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Rugby Sevens 101: How to Survive 1 Day Tournaments

So, it took me a few attempts, but I’m sure now I’ve found a good framework to use for fuelling and making it through sevens tournaments. Before I get to that, we need to address the reasons why under perform at each tournament.

While I am no nutritionist the eating and hydration guidelines below have worked well for me and the physical management recommendations, which are my strong point, have worked for me and many others I have either talked to or read up on.

1 Day Tournaments

frn3In international fifteens, players play with an almost 1:2 work rest ratio. Players cover almost 7000 meters in a game.

In sevens, the work rest ratio is 1:1 exactly and you cover on average just over 1500 meters per game!

On average, you will play 4 – 7 games a weekend meaning the minimum you run during a tournament is in the mid-6000s, and if you get past the group stages which you should be aiming to, you’ll going well over the mileage of your typical 15’s game!

The potential for fatigue in a sevens tournament is much larger than that of a full sided game. This means any costs for mistakes in your game day nutrition, recovery, or your routine leading up the that weekend will be much more costly than those you make leading up to a game of fifteens.

The biggest problems I see and have had myself are the following:

1. Inadequate Hydration;
2. Inadequate nutrition the days before and during the tournament;
3. Poor between game recovery methods;
4. Poor mental game; and
5. Resting far too long the week(s) of the tournament.

Hydration

frn2This weekend I had a fairly good performance in each game. I was tired but I could still go when I needed to and I didn’t seize up at any point.

I think there are a few things responsible for it, but one addition made the world of difference – some inexpensive electrolyte tabs from myprotein.co.uk – two of them in a load of water sipped on and topped up between each game kept me going.

Compare that to last weekend where from game 2 onwards I had debilitating calf cramps that meant I was never going at full tilt. I could accelerate but I could never really gun in at top speed.

If you don’t hydrate properly your brain function suffers as well your ability to perform a lot of work under fatigue.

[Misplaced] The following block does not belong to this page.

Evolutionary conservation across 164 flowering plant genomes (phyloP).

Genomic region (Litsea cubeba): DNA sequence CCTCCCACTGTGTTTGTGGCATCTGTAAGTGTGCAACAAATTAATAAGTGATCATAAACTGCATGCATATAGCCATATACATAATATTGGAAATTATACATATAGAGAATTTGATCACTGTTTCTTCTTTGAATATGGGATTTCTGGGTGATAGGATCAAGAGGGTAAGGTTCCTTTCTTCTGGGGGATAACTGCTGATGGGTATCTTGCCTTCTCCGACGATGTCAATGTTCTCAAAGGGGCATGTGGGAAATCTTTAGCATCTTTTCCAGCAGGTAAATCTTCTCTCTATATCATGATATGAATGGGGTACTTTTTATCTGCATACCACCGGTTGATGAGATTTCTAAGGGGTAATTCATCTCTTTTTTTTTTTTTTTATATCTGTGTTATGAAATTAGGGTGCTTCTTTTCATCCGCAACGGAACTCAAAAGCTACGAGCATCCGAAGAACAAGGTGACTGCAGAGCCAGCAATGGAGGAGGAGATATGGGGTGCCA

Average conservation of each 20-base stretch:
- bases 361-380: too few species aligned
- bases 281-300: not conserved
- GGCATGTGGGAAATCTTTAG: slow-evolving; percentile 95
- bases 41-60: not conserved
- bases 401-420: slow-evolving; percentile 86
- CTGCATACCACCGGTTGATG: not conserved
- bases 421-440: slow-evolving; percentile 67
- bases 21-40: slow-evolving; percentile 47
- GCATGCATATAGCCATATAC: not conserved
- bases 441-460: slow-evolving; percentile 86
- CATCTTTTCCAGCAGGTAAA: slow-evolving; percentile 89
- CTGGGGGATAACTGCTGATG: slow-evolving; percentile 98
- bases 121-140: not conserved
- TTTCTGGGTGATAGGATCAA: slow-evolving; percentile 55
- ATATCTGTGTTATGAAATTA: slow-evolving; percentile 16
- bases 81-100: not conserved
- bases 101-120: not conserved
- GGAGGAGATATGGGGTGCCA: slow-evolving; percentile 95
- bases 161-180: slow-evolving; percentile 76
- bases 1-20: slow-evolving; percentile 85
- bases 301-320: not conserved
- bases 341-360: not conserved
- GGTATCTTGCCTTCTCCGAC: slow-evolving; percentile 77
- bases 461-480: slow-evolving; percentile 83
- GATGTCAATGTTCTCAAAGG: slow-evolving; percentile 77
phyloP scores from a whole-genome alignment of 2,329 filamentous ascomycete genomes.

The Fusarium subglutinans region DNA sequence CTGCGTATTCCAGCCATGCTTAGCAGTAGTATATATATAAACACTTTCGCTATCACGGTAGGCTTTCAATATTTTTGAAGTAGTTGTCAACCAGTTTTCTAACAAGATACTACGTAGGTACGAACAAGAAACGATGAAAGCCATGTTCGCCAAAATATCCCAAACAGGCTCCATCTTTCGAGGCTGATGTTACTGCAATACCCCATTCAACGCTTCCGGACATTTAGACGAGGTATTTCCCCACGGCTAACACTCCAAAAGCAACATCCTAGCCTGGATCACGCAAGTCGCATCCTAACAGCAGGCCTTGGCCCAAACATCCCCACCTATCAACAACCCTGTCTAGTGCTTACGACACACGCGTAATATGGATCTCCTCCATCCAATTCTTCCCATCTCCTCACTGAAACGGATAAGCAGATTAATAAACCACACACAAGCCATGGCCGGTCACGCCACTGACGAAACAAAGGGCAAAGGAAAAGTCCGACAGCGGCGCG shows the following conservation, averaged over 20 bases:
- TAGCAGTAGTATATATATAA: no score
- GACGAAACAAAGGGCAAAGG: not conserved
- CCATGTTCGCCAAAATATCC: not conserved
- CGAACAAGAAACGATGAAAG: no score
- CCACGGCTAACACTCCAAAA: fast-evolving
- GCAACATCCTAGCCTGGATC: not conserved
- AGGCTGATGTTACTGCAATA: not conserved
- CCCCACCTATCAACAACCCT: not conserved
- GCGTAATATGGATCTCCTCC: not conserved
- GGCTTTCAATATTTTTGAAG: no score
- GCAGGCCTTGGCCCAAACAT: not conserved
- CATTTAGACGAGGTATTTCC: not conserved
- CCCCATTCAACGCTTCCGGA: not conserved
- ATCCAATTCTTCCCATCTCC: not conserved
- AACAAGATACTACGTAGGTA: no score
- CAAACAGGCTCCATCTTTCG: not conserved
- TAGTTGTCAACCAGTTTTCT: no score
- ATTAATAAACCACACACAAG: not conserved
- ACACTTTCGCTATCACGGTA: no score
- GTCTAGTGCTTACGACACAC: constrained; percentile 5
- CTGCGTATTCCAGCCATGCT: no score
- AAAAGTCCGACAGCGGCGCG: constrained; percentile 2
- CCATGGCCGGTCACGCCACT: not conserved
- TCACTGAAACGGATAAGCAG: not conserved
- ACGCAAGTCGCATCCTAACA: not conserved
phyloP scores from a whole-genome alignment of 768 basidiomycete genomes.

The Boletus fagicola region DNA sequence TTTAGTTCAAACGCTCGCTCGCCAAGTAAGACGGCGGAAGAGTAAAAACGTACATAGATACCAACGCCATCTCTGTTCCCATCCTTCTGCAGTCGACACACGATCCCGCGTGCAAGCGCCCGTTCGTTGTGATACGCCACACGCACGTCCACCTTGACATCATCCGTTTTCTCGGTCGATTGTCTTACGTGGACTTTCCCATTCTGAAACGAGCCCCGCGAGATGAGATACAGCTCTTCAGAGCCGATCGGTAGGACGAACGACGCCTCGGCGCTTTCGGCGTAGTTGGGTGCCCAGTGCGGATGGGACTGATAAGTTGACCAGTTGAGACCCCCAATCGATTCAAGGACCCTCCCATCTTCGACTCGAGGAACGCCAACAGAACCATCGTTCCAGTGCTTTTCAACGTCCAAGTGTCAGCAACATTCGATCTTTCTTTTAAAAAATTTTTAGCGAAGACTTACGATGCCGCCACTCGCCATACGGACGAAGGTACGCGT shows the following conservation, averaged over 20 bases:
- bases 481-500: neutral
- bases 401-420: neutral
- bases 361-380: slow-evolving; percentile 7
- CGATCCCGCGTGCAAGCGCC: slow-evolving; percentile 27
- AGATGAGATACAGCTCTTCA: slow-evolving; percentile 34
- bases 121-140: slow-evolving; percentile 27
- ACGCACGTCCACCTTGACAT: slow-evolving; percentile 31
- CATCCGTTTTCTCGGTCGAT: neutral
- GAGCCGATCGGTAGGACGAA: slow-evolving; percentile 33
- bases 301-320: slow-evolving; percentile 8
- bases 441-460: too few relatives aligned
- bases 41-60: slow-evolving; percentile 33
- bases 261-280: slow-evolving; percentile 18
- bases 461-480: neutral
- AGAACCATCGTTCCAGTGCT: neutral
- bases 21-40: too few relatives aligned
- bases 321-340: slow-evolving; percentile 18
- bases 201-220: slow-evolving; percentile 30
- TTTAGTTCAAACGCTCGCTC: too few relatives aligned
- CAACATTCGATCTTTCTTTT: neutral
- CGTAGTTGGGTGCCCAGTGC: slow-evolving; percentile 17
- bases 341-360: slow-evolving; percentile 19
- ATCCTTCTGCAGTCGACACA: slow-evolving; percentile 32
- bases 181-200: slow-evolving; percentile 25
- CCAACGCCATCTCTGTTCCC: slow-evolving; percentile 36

Add increased reaction times, cramping, inability to focus, and mental fatigue and you have a lot of things you have to overcome – just because you didn’t drink enough water!

Taking in some electrolytes in water will help your body take on water more effectively – not only that but the electrolytes will help with muscle contractions. Also, they are not just a prevention measure but a performance enhancer.

Nutrition Before & During

You’re going to need to fuel up a lot for a tournament.

frn1I’m not a huge fan of counting calories (although it does work very very well when done properly) so I do something simple.

I eat a lot of food on the night TWO days before the tournament using a lot of meat, vegetables and easy digesting carbohydrates like oats, rice, spuds, and some other not so clean foods just to satisfy my cravings a bit.

The night before I top up a bit with ONE meal containing a lot of carbohydrates (probably adds up to 100-120 grams). This keeps me fuelled up usually for 3-5 full games before I begin to feel depleted. Once this happens I or someone else will have some simple sugars on hand such as wine gums jelly babies, lucozade, gatorade or something else similar. I find a handful or steadily sipping on this will suffice to keep you going until the end of the day.

Between Game Recovery

Most people will simply sit there messing around and doing a lot of nothing. As soon as you finish, try to stretch off, lie down and put your feet up for at least 10-20 minutes when possible. Napping if you have a long break is also a good idea. Even a 10-20 minute snooze is a great recovery accelerator.

Apart from the tips above for carbohydrate and water consumption, the other thing to do is to make sure you have some kind of protein on hand – be it beef jerky or some simple whey protein – make sure you have some to graze or sip on.

This not only helps with recovery for your games but it stops you feeling like you can’t walk properly for days after the tournaments finished, and if you plan on training hard and doing it all again next weekend, shaving off a half day of recovery time is crucial.